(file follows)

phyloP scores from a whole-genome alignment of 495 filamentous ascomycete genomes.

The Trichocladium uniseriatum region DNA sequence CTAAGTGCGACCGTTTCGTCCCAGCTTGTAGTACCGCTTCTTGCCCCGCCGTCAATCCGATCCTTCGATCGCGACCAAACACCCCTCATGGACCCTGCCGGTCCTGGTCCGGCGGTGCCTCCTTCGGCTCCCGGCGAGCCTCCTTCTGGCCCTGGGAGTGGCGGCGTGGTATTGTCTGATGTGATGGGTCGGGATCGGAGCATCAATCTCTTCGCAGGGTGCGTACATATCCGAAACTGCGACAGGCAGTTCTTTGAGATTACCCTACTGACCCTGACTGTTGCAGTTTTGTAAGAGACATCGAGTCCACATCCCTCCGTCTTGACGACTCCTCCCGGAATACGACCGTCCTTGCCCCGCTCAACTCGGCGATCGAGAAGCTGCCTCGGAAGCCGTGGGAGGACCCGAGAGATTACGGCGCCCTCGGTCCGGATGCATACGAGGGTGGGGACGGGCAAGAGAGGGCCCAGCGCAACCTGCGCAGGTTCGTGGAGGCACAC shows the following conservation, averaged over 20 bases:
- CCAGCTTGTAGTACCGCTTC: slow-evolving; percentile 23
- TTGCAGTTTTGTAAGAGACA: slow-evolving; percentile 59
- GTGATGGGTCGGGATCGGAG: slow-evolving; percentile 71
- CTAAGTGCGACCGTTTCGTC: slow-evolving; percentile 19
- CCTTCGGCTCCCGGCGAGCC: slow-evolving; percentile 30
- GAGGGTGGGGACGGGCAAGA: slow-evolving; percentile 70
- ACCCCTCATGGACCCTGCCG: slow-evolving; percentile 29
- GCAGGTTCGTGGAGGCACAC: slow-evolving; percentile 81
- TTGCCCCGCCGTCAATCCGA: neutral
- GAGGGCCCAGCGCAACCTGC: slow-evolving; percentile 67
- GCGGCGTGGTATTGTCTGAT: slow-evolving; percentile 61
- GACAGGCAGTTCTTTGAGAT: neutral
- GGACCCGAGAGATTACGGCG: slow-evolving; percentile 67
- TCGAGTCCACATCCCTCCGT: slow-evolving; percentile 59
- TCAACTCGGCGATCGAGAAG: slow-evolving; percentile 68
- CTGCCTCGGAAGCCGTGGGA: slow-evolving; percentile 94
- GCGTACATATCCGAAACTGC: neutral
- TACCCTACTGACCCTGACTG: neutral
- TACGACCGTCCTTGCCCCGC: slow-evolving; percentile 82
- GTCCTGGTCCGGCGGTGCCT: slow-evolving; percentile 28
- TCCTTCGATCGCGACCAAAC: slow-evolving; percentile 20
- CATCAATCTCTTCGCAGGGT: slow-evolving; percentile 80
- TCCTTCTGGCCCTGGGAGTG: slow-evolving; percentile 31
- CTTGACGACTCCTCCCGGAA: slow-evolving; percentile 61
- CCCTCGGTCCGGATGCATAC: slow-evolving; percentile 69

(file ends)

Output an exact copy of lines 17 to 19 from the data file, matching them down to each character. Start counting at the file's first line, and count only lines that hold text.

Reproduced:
- TCAACTCGGCGATCGAGAAG: slow-evolving; percentile 68
- CTGCCTCGGAAGCCGTGGGA: slow-evolving; percentile 94
- GCGTACATATCCGAAACTGC: neutral